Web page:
On any given day, I can feel awesome and terrible about how I’m performing as a parent and an employee. That’s the truth and now it’s out for the whole world to see!
I’m sure I’m not alone in feeling that way. I want to assure you that it’s ok to feel both (awesome and terrible) about work and parenting.
I heard once that as a working parent you must be a parent as if you don’t have a job and work as though you don’t have kids. That’s impossible! (Trust me, I’ve tried!) In order to be successful in both worlds, we need to be able to acknowledge that both exist and not apologize if we’re feeling awesome or terrible at either.
I’m lucky to have had three beautiful kids in the last seven years while also moving up in my career. Growing your career and family at the same time can feel like you’re watering two gardens with an empty watering can. Perfection is impossible—once we accept that, we can enjoy the times we really feel like we’re nailing it. And, we can forgive ourselves when we feel we let the ball drop in either area. One way I combatted the working parent guilt is by talking to my children about my job and showing them the pride I have in my work. I want to show my kids that when you get to do a job you enjoy, it doesn’t always feel like work. This doesn’t mean every day is perfect, but I try to show my kids the sense of joy and accomplishment I feel from my career. I noticed that being a working parent has impacted how my children play—they pretend to go to work and leave their dolls with grandma (me). By showing them it’s healthy to have working parents, I’ve been able to put those feelings of guilt aside.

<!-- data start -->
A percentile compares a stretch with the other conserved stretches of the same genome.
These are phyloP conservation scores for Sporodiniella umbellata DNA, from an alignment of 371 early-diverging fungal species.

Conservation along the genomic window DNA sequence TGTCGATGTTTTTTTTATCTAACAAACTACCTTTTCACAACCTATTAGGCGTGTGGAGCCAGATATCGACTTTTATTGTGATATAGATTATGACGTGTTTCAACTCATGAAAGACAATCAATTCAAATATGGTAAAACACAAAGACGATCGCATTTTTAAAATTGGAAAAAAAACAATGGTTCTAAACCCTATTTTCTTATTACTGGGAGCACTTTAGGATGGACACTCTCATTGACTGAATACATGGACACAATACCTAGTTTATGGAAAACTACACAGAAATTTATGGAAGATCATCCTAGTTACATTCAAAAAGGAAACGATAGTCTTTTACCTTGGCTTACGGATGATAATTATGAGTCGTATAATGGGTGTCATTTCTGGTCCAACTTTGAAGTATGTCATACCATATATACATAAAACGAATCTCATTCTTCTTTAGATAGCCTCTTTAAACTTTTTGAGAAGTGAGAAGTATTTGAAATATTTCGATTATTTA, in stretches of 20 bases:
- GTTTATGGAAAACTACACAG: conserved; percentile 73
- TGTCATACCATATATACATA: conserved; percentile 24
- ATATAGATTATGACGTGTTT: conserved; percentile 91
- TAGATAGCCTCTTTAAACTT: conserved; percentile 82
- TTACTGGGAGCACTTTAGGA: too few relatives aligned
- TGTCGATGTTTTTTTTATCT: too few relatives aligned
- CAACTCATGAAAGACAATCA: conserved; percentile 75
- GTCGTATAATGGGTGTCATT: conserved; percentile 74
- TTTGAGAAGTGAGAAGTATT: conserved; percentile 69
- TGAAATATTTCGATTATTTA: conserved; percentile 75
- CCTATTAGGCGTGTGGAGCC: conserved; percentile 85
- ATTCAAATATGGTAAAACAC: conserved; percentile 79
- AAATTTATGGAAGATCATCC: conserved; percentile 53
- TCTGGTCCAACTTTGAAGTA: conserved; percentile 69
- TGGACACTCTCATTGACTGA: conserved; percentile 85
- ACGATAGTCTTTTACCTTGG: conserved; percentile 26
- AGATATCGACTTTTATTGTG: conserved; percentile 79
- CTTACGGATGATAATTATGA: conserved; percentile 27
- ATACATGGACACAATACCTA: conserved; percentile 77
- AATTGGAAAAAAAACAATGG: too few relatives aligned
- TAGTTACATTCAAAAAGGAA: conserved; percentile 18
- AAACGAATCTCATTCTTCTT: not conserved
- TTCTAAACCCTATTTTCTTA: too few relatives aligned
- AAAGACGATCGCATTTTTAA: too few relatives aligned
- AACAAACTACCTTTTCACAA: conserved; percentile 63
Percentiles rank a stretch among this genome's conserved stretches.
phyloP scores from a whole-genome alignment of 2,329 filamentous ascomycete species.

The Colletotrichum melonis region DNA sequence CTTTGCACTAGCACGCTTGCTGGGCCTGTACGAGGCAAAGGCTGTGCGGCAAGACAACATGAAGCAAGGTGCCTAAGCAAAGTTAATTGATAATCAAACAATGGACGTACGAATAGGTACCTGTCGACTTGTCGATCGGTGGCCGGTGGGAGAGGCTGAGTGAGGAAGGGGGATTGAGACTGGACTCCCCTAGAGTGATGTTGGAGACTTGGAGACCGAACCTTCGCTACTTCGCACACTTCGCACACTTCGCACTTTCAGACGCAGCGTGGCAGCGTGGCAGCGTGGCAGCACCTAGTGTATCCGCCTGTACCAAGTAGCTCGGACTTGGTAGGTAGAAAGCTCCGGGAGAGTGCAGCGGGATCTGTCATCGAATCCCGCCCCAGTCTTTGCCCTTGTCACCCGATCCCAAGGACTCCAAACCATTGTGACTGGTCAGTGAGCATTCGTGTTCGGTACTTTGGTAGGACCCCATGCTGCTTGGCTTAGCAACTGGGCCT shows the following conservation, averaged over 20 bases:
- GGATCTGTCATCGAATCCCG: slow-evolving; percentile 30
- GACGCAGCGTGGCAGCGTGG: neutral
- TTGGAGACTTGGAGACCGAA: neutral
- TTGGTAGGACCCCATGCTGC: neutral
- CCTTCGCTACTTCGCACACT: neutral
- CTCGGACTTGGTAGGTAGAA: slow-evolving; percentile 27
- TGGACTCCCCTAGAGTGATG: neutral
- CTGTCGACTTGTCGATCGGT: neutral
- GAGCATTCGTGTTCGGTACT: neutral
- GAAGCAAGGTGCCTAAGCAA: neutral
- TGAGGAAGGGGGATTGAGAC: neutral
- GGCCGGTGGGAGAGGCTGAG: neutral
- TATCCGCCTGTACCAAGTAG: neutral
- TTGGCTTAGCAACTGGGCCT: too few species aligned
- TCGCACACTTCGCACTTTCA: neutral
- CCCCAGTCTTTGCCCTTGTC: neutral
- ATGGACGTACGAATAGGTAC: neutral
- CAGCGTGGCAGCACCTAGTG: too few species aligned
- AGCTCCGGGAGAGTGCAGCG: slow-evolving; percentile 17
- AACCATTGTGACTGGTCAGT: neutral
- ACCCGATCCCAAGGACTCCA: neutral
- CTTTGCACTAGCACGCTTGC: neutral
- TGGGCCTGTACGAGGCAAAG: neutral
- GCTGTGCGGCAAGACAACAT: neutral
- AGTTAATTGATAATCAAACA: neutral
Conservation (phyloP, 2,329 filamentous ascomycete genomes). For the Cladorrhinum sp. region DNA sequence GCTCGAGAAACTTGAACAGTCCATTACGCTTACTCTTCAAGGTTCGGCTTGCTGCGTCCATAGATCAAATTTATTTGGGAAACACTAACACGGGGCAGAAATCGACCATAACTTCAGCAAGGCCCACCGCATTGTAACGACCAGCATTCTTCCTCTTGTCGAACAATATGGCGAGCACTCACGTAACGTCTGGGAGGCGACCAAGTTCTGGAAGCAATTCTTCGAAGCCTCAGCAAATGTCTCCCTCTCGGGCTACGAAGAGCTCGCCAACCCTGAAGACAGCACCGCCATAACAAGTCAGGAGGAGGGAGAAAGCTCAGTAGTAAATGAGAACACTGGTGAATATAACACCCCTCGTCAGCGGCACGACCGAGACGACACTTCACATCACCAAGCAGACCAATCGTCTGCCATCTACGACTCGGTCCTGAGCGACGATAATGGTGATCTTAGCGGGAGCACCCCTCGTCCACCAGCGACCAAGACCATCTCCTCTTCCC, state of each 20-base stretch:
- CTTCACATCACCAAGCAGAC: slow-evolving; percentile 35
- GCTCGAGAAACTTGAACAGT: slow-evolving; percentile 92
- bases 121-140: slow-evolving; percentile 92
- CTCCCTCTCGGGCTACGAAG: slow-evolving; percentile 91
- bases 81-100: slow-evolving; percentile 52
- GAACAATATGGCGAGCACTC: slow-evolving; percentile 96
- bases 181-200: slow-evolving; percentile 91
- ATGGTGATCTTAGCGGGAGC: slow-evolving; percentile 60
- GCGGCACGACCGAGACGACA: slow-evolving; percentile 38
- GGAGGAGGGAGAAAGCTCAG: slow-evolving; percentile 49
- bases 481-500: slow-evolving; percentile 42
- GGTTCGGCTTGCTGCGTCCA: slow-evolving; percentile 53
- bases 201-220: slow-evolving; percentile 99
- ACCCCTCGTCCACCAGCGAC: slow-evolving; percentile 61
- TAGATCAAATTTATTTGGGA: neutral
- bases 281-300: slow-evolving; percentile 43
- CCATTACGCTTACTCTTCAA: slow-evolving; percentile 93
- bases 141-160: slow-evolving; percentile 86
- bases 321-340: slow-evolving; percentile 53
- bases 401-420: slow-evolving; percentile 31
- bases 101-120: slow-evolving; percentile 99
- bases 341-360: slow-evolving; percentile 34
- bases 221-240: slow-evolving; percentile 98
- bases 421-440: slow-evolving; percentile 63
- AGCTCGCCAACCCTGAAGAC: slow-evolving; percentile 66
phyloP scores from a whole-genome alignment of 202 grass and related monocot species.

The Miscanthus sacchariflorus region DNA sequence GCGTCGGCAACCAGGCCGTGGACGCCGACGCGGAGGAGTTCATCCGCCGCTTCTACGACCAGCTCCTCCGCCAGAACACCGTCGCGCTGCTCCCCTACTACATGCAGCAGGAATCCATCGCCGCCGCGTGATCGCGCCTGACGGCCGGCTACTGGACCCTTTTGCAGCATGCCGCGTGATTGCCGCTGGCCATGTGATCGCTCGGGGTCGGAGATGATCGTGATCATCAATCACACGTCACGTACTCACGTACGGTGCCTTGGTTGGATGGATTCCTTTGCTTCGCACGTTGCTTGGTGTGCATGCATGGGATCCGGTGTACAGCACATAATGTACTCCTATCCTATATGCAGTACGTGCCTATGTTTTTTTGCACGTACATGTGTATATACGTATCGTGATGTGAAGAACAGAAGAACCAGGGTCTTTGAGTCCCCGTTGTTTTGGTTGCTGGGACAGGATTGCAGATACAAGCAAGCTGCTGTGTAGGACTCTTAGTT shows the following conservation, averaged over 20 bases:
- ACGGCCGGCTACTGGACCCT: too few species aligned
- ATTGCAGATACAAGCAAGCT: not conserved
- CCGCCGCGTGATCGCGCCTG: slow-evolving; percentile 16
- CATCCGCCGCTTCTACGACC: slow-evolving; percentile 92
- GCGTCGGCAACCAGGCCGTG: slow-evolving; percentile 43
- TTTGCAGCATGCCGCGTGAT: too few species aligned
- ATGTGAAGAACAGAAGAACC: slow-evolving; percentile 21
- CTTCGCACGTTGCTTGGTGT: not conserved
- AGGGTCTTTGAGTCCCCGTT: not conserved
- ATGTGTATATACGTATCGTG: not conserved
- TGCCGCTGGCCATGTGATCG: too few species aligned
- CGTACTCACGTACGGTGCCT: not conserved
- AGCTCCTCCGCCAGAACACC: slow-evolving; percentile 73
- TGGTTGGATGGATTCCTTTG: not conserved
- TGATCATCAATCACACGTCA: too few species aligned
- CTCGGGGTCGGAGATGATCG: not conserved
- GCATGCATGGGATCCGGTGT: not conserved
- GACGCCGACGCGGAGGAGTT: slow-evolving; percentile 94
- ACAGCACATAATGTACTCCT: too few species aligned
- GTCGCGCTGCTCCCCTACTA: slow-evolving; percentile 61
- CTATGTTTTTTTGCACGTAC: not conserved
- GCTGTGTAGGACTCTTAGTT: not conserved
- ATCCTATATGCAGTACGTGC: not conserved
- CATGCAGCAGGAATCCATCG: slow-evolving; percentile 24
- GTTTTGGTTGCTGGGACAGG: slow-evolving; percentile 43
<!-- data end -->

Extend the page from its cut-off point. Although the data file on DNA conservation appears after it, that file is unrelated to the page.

Involving my manager and peers in my family world also helps me feel connected to my family when I’m not there. If my coworkers and manager didn’t know anything about my three children, they wouldn’t know the real me. I share the fun times, the sleep deprived times, and the moments where I want to pull my hair out. Progressive encourages me to bring my whole self to work, and sometimes that means showing my coworkers how important my family is to me.
Work/life balance is just that, a balance, and it’s something you need to work on every day. That can mean taking that day off for time with your family instead of letting it build up for an unknown future need. It’s meant to be used! It can also mean joining that project at work that might take up extra hours but will help develop your skills and further your career.
If you have a bad day, as a parent or an employee, forgive yourself. Laugh when you forget to dress your kid in whatever school theme day is going on. Put that performance review on your fridge proudly. Love your job, love your kids, and be free to feel awesome and terrible at the same time!